IIGCC said it had sent the Investor Expectations of Companies in the Construction Materials Sector report to each of the companies, in addition to letters setting out the steps most applicable for each company.
Cement contributes to 7% of global man-made CO2 emissions, IIGCC said, adding that “if the cement industry were a country, it would be the third-largest global emitter, behind only the US and China”.
IIGCC’s report includes a detailed explanation on the climate risks associated with the construction materials sector, including those related to transition and physical assets.
“While the cement industry is moving to less water-intensive production processes, water is still critical to the production process,” the report explains.
“As a result, companies may be affected by changes in weather patterns, such as increasing droughts. According to research by CDP, the main acute physical risk for cement companies come from flooding, storms, and hurricanes which may affect their output.”
Investors part of IIGCC recommend that companies set short-, medium-, and long-term targets to become net-zero CO2 emitters by 2050 with a “science-based” approach. The group also recommends greater public policy transparency and advocacy for the Paris Agreement.
In a press statement, IIGCC said: “The investors recognise the steps Heidelberg Cement in particular has taken in already having committed to meeting key aspects of the investor expectations outlined.
“CRH, Lafarge, and Saint-Gobain have been encouraged to follow suit, given the significant role they play as European-based multinationals, with investors making clear the need for the companies to set net zero emission targets, as Heidelberg Cement already have.”
Chief executive officer of Ethos Foundation, one of the investor signatories in IIGCC’s campaign, said investors were already expecting “construction materials companies to substantially increase the R&D budgets available for research into decarbonising cement production”.
He added: “Construction materials companies may ultimately risk divestment and lack of access to capital as an increasing number of investors seek to exclude highly carbon-intensive sectors from their portfolios to meet their own decarbonisation plans.”
ROOM TO INNOVATE
The Investor Expectations report states that according to some research, cement production is “already relatively energy-efficient, and there are few low-hanging fruit for companies to easily reduce their carbon emissions”.
The 2018 IEA and Cement Sustainability Initiative Technology Roadmap (CSI Roadmap), according to the report, estimates that 3% of CO2 emissions reductions from today until 2050 will be achieved by thermal energy efficiency improvements, while 48% will be driven by the deployment of carbon capture and storage.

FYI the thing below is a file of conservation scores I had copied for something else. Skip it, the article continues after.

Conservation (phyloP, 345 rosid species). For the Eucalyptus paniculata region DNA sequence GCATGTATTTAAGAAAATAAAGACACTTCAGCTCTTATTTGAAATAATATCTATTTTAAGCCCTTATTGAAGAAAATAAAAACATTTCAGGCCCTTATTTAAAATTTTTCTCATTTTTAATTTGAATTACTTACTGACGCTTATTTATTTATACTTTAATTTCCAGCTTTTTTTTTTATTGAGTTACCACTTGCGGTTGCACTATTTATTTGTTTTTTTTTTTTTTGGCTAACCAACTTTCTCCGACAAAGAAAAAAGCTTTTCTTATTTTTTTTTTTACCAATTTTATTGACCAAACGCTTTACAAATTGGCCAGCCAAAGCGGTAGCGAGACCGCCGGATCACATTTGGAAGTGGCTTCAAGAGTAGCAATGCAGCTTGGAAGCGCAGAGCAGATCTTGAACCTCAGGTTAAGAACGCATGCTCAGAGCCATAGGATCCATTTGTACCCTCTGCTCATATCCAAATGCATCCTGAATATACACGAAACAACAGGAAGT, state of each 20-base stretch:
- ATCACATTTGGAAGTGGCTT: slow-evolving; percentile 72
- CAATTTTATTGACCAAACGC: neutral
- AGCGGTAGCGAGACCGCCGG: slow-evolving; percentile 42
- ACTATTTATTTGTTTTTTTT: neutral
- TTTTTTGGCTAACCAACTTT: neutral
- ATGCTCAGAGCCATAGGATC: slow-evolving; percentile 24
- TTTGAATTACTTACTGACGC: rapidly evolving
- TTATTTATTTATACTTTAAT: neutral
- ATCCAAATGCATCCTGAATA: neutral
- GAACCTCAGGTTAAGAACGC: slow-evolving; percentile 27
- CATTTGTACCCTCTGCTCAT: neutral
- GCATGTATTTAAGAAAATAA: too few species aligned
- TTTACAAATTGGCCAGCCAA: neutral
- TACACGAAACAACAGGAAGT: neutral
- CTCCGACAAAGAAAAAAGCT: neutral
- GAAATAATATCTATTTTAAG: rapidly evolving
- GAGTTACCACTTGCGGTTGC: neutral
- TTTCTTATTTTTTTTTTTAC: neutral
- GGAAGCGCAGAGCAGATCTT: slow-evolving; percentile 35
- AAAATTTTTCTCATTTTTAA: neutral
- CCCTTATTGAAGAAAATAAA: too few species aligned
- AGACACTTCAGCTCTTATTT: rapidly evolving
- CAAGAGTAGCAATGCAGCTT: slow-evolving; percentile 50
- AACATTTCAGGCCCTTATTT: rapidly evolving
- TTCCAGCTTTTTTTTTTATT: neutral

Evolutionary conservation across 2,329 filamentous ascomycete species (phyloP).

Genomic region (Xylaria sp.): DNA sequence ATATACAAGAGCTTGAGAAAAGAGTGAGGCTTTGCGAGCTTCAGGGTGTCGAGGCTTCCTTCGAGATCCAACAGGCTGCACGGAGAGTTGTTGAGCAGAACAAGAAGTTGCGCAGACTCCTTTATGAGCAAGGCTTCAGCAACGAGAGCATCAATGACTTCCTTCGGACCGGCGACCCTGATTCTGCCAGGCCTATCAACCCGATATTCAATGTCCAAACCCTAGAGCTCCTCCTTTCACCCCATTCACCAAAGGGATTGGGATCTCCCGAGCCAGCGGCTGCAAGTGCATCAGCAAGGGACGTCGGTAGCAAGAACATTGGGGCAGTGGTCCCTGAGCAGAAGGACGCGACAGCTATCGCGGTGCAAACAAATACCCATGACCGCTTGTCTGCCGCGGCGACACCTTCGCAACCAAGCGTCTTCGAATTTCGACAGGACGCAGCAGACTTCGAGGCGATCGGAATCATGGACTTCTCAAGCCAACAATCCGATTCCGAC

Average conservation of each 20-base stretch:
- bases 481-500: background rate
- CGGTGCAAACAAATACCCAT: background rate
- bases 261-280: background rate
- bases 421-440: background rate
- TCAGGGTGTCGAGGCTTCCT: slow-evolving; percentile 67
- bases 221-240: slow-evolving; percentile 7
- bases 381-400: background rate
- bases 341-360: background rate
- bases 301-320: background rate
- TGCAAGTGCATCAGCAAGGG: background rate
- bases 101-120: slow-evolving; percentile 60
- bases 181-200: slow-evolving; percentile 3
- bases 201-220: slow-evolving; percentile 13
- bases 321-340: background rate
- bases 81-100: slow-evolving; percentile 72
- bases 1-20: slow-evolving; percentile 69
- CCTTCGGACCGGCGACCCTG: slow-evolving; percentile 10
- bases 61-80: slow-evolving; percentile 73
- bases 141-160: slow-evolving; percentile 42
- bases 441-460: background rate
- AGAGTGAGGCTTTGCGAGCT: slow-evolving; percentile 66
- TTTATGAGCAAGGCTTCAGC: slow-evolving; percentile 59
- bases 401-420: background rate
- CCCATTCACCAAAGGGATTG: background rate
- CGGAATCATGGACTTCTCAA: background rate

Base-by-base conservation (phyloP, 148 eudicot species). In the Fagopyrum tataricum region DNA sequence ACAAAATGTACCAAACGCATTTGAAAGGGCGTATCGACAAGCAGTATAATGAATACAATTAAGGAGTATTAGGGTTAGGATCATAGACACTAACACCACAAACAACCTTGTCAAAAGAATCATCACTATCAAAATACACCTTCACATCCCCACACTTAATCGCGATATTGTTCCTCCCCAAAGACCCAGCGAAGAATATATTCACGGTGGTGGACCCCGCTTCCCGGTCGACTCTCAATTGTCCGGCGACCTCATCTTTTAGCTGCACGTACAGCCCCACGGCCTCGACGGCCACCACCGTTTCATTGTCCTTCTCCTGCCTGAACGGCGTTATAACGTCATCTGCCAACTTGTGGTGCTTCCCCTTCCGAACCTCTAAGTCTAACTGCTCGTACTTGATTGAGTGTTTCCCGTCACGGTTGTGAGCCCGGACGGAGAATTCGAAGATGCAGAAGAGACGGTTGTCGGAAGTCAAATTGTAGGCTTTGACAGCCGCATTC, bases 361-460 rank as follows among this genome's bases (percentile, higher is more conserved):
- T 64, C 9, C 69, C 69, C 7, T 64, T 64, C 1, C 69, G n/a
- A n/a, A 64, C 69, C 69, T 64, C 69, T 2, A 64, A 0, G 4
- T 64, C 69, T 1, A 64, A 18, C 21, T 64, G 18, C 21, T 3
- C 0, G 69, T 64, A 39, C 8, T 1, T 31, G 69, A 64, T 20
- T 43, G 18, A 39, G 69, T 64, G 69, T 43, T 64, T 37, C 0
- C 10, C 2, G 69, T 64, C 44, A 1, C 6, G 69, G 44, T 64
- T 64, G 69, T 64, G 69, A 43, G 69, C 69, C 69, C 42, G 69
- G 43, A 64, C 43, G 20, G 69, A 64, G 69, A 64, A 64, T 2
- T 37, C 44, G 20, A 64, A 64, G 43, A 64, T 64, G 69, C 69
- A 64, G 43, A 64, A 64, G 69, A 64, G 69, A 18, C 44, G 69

Chatham House research has further found that advancements in low-clinker and novel cement could lead to emission cuts of more than 90% compared to traditional Portland cement, with the report adding that companies “not working on developing new technologies now risk being left behind”.
For instance, the report suggests – citing IEA and CSI Roadmap – that the current global average clinker ratio of 0.65 needs to be reduced to 0.6 by 2050 to limit the rise in global temperatures to 2°C.
Lafarge Holcim’s clinker ratio of 0.5 is cited as an exception by the report, which adds that companies may “adjust the ratio of clinker in their cement to reduce emissions, or develop alternatives to clinker that have lower emissions”.
It adds: “Currently, these alternatives include the use of blast furnace slag, fly ash, or limestone.
“Cement production requires clinker to be heated to high temperatures in kilns. Most cement plants have been using conventional fossil fuels such as coal. Companies can use alternative fuels such as biomass and waste materials, or newer technologies being developed utilising hydrogen or heat electrification in cement kilns derived from renewable energy to reduce energy intensity in the cement production process.
“Companies can invest in upgrading their kilns and other production equipment to lower energy consumption and the energy intensity of cement production.
“Wet kilns have historically widely been used across the sector, in which water is evaporated as part of the heating process. They use up to 85% more energy in comparison to more modern preheater kilns with precalciners.”
IIGCC acknowledged that various cement companies around the world were, like Heidelberg Cement, working towards a carbon-neutral future.
It provided the example of India’s Dalmia Cement, which it said had “set out one of the most ambitious visions by a company in the sector – to be carbon-negative by 2040”. The Industry Expectations report explains
To achieve this goal, the company is looking to take a number of actions, including switching to alternative fuels, reducing clinker content, optimising clinker heat consumption and raw materials drying processes, developing low-carbon cements, and exploring new technologies such as carbon capture and utilisation and carbon sequestration.
Its press statement added: “There is however no single route currently available to achieve deep-decarbonisation of the cement industry.
“A range of approaches will need to be pursued concurrently.”
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